In roughing out the ball for seasoning, the nerve or the lengthways of the grain, has been hitherto always in the same direction as the mandrel axis; but in finishing, the ball is first placed in the chuck, fig. 552, with the nerve at right angles to the mandrel or in the direction of the line c d. The circumference, now to be turned and used as the gage for size and form, thus lying in the direction of the grain, in order that when first turning the hemisphere to it, the tool in passing around the curve from b to c, fig. 554, may cut smoothly with the grain, and so avoid a great portion of the risk of leaving the cellular surface before alluded to.

The position of the circumference c d fig. 552, is first marked. This may be measured as before with the turning square, fig. 550, but it may be more exactly determined, by striking a pencil line on the ball while in revolution, close against the face of the chuck, then reversing the ball and readjusting this line to run true, and then striking a second, also close against the face of the chuck. After which the width enclosed by the two lines, is bisected and marked on the ball by the pencil line c d. A band or fiat about three eighths of an inch wide, is then turned around the circumference with a narrow flat tool. This band, dec fig. 552, should be concentric, slightly larger in diameter than the finished size of the ball, and parallel, as measured by the callipers or the parallel gage, fig. 553, and the circumferential line absorbed in it, should be exactly in the center of its width; all readily attained in the lathe. When deemed satisfactory, the tool is exchanged for a hard pencil, and the entire surface of the band is covered with the black lead; after which the ball is released from the chuck.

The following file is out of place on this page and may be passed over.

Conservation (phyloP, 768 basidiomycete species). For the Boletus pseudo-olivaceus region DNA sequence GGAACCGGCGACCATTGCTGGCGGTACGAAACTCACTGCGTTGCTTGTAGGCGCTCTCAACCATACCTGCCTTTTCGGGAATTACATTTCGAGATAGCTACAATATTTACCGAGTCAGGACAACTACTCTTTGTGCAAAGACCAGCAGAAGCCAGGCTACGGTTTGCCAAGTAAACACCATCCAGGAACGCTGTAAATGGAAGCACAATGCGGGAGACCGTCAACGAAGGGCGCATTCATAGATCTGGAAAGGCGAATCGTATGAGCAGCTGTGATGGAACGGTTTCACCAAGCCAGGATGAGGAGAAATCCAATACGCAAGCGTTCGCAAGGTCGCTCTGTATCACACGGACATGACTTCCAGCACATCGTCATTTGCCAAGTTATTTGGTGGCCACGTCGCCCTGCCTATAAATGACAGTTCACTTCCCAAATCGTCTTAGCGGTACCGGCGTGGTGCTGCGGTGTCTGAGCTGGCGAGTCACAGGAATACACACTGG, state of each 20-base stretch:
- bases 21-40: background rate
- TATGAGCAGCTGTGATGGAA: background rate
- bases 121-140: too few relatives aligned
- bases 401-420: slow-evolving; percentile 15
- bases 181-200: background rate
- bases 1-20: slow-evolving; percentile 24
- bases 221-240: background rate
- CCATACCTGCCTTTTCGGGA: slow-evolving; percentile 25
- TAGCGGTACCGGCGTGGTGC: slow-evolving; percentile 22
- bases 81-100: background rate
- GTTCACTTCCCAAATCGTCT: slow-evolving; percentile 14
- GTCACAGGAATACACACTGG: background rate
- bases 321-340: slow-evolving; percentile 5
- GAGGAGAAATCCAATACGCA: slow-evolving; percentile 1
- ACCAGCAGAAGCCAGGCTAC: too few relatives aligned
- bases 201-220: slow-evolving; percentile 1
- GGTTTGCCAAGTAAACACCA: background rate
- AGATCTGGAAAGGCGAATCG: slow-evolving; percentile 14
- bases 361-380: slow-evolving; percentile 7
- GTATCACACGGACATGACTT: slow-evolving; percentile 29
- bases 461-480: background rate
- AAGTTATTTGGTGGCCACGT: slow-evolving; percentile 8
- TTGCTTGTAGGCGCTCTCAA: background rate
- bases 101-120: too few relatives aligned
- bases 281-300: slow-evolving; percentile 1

It is replaced with the axis a b, at right angles to the mandrel axis, and the plane of the circumference c d, parallel with it, fig. 554. The band d e c, is therefore half within and half without the chuck, the ball revolving upon the new axis d c, or the diameter of the circumference. The true semicircle of the circumference, dec, seen in plan in fig. 554, and in elevation in fig. 555, therefore revolving around an axis, describes the sphere; its revolution being moreover gaged by that of its other half, forming the complete circle d e c f, ensuring that the circumference or band revolves upon its diameter as axis and describes a sphere and not a spheroid.

Fig. 551. Fig. 552. Fig. 553.

Chucking And Turning The Billiard Ball And Accurat 400330

The circumference contained by the band, d e c f, cannot however truly describe the sphere until adjusted; being held in the chuck by adjacent portions of the rough ball, from various circumstances not true with the band. Thus the plane of the circumference d c fig. 554, may not coincide with the mandrel axis, but may stand at a lateral angle, c, being slightly either to the right or left. Secondly, also owing to inequalities in the surface of the rough ball, the axis d c, fig. 555, may not coincide with that of the mandrel, but may be at a small vertical angle to it, c, being slightly above or below the true line. In either case the gage of the circumference will be inaccurate, but the revolution of the lathe and a turning tool, detects either vertical or lateral misplacement, and points out the required adjustment.